We were down to the second-to-last day of the season and I was getting nervous, though not because time was short. A huge mule deer that had been seen previously was in the area and we were going to make a play on him.
Two other hunters had tried, and failed, to take him that season, mostly because he lived in such a challenging spot.
The timber where this giant was located was near the edge of the property, so a careless stalk or any other type of excess pressure could kick him off the land where we could hunt. That was his bedding area, though at first and last light he would sometimes come out in the open with his large harem of does to feed–mostly on a high, exposed knoll of sage.
This boss-deer had chosen his location wisely. That knoll had a commanding view of the country for thousands of yards and it was hard to get close to it without risking your scent getting captured by the prevailing wind currents and spooking the deer.
With a deer of this caliber, my friend and guide, Cody Arnold, and I didn’t want to leave anything to chance.
We spent that morning prepping for the hunt. I double-checked my rifle’s cold-bore zero and my drift and drop tables. We made sure we had two laser rangefinders on hand with fresh batteries. We reviewed topo maps of the terrain and kept an eye on the wind and weather.
We decided to get into position early. We hiked up an adjacent hill that overlooked a draw where we thought the deer might show. Near the top, we settled into a natural hide of juniper and sage. I went prone, using my pack for a rest while Cody, just above me, was kneeling in a deeper patch of brush.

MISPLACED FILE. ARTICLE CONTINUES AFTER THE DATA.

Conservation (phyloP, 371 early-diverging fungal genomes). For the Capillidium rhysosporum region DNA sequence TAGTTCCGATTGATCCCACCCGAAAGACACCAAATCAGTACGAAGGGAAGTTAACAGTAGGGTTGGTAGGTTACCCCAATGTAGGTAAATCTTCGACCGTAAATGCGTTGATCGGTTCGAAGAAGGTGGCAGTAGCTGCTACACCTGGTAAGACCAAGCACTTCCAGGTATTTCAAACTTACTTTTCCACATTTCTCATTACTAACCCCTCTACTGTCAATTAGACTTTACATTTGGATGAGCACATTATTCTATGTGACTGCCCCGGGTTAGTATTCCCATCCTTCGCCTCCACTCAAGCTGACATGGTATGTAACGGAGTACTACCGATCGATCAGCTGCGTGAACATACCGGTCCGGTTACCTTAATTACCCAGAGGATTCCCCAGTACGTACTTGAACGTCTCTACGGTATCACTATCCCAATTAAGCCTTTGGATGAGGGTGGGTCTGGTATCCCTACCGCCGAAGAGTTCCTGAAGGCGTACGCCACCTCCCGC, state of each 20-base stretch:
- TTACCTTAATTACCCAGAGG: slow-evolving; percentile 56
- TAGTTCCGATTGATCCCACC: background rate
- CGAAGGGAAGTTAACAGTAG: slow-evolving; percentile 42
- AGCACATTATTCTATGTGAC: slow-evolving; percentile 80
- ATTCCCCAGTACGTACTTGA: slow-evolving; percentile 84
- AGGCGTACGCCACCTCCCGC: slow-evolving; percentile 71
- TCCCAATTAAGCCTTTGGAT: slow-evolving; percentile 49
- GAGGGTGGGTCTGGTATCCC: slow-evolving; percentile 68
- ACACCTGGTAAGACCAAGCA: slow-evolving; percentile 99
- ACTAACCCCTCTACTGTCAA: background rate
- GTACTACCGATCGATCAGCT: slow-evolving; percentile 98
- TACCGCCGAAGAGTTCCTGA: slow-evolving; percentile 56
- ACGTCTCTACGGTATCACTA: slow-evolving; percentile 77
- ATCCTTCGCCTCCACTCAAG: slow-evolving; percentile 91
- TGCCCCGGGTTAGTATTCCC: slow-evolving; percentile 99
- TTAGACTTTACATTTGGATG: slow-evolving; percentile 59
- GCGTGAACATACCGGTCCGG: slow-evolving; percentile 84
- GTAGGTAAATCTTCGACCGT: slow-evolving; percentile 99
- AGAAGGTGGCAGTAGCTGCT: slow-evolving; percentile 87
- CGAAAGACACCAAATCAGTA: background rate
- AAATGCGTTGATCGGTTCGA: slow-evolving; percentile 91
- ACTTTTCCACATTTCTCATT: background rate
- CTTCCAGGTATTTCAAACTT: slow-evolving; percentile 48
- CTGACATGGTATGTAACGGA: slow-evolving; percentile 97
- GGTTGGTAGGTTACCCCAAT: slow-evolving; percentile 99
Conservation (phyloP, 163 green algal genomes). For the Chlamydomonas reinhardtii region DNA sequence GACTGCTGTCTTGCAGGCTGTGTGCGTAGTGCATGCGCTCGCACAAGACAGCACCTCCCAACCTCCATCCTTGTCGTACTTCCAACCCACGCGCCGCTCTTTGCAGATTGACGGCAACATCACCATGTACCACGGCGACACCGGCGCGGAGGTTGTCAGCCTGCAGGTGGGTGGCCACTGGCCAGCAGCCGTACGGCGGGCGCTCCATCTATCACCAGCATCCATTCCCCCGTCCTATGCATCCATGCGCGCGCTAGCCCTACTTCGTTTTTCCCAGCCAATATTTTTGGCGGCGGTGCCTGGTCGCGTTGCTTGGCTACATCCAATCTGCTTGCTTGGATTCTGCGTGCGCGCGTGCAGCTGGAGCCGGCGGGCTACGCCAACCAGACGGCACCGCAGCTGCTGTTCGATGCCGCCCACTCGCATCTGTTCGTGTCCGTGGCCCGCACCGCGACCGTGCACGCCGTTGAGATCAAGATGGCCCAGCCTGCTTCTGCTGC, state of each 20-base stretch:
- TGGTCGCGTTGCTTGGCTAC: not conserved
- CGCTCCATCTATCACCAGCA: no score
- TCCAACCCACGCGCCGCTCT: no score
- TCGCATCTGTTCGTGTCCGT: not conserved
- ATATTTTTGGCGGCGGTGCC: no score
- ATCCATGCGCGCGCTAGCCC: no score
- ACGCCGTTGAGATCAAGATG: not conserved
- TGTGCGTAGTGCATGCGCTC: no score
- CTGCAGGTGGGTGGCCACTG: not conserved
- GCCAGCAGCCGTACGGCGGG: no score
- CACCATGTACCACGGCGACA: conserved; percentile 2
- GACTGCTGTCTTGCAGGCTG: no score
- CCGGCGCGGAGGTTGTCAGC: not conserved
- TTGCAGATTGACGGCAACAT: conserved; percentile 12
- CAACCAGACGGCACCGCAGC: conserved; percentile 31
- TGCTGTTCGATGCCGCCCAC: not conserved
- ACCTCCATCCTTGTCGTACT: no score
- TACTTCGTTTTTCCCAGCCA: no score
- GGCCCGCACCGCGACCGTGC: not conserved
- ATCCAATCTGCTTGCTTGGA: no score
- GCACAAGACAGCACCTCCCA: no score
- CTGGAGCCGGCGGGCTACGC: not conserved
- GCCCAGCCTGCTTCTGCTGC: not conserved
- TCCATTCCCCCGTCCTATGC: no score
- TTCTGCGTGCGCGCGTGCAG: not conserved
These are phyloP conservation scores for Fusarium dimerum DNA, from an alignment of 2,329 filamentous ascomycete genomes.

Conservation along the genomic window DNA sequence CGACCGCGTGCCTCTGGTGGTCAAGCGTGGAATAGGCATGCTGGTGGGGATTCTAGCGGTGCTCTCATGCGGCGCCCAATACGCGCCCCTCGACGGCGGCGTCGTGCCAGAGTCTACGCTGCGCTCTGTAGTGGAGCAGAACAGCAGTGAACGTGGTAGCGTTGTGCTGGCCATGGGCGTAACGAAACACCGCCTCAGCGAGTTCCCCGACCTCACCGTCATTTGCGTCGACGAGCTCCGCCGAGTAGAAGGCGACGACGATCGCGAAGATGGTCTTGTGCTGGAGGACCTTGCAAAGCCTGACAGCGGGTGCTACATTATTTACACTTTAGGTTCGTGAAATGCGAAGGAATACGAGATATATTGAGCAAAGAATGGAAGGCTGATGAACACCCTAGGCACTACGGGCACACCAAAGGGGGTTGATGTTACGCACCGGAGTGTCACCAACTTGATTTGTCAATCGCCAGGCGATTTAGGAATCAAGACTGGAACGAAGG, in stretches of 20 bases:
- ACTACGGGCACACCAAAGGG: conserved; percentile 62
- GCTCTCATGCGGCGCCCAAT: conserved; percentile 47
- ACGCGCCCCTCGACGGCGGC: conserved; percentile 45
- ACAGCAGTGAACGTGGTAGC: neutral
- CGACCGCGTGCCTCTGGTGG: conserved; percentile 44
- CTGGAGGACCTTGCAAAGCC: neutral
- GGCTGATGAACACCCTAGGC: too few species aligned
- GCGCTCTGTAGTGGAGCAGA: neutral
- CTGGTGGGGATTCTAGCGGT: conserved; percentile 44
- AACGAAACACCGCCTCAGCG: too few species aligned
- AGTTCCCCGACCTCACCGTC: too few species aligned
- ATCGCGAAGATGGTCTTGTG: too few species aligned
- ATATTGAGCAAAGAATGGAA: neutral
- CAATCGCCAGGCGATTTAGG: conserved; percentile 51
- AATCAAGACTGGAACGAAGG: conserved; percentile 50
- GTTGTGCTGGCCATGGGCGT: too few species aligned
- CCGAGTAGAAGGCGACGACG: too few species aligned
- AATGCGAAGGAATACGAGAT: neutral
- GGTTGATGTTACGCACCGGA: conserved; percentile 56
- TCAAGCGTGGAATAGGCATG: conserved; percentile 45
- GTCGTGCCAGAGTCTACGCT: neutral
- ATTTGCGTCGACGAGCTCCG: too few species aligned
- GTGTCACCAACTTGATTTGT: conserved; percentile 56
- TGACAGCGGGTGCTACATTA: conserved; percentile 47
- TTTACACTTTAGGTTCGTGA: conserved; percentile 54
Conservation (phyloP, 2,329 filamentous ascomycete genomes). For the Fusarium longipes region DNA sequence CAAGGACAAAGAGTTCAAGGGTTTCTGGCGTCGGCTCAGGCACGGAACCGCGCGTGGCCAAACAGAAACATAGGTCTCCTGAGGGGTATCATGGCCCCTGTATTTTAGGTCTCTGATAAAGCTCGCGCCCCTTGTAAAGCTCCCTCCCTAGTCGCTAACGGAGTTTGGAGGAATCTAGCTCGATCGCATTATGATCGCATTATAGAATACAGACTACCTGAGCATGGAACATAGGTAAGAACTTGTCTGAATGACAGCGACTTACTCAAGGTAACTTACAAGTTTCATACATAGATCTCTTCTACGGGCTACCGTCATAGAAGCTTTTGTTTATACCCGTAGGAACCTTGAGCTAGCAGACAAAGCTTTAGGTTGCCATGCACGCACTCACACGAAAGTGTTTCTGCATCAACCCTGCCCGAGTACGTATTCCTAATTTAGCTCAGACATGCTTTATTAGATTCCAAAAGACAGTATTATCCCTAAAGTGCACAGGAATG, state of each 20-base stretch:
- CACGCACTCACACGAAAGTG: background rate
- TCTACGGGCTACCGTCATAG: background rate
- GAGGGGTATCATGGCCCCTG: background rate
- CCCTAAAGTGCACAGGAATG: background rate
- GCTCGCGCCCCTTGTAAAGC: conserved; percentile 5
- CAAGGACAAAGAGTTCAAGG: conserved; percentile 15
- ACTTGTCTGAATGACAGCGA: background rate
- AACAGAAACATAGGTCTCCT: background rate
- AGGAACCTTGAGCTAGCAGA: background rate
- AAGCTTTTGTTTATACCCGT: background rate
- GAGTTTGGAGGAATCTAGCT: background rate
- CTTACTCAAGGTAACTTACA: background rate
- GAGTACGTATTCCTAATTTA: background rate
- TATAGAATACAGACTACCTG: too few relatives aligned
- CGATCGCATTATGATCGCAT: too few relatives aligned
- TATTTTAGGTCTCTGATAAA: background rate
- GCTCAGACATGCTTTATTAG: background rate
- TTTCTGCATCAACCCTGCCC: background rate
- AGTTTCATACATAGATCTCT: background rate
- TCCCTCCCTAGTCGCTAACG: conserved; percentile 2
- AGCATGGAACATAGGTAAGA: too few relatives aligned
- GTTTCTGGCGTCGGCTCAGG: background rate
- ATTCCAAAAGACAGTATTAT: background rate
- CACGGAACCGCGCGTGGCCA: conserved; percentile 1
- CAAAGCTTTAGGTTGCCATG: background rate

I took time to range all the landmarks from my position. The bottom of the draw was 119 yards out, presenting a relatively easy shot should the deer show there. The timber edge where the deer had been bedding was about 270 yards away, and the crest of the large hill across the draw was at 320 yards.
Sunset wasn’t for another three and a half hours and after an hour or so of lying flat, the ground sucked the heat out of me and I started to shiver, first just lightly but after a bit with full-body tremors triggered by the marrow-chilling cold.
Two deer came out into the open, one small doe and a young buck. They were on the side of the hill and even the slightest motion to glass caught the attention of the doe, and then the buck.
Their skittish behavior put us on edge and I pressed myself tighter against the ground, resolving not to move.
With about 10 minutes of shooting light left, some does started to appear at the top of the hill across from us. First there were six, then eight, then more than a dozen.
Cody said to me in a hiss, “get ready,” though there was no need for that.
I had already adjusted my pack to get into a better position.
The buck came out at last, closely trailing a doe that was trotting back and forth across the hill.
I took a few deep breaths to settle my shaking and waited for the buck to stop broadside. The moment he did, I shot. The bullet hit with an audible thwack and the buck jumped up and moved behind a rise in the hill with just his head and neck visible. I was getting ready to send another bullet at him when he flopped over and kicked up a large clod of dirt.
Cody and I looked at each other with wide-eyed disbelief. We got him.
The buck is a rare and regal beast that will easily make the Boone & Crockett all-time list. And he was more special because of the radio collar he had on his neck.
It turns out the buck is part of a study by the Colorado Parks and Wildlife on big buck mortality.
We met up with a local game warden back at the skinning shed at the C Lazy U, who took the collar from the deer, collected a tooth to age the buck and some other details about the hunt from me.
In the coming weeks I’ll be hearing from the biologist who is heading up the study to learn more about my buck and the others who have been in this study for the last couple years.
But that part of the buck’s tale will have to wait. For now, I’m still reveling in the hunt and counting my lucky stars that I was fortunate to cross paths with such a magnificent animal.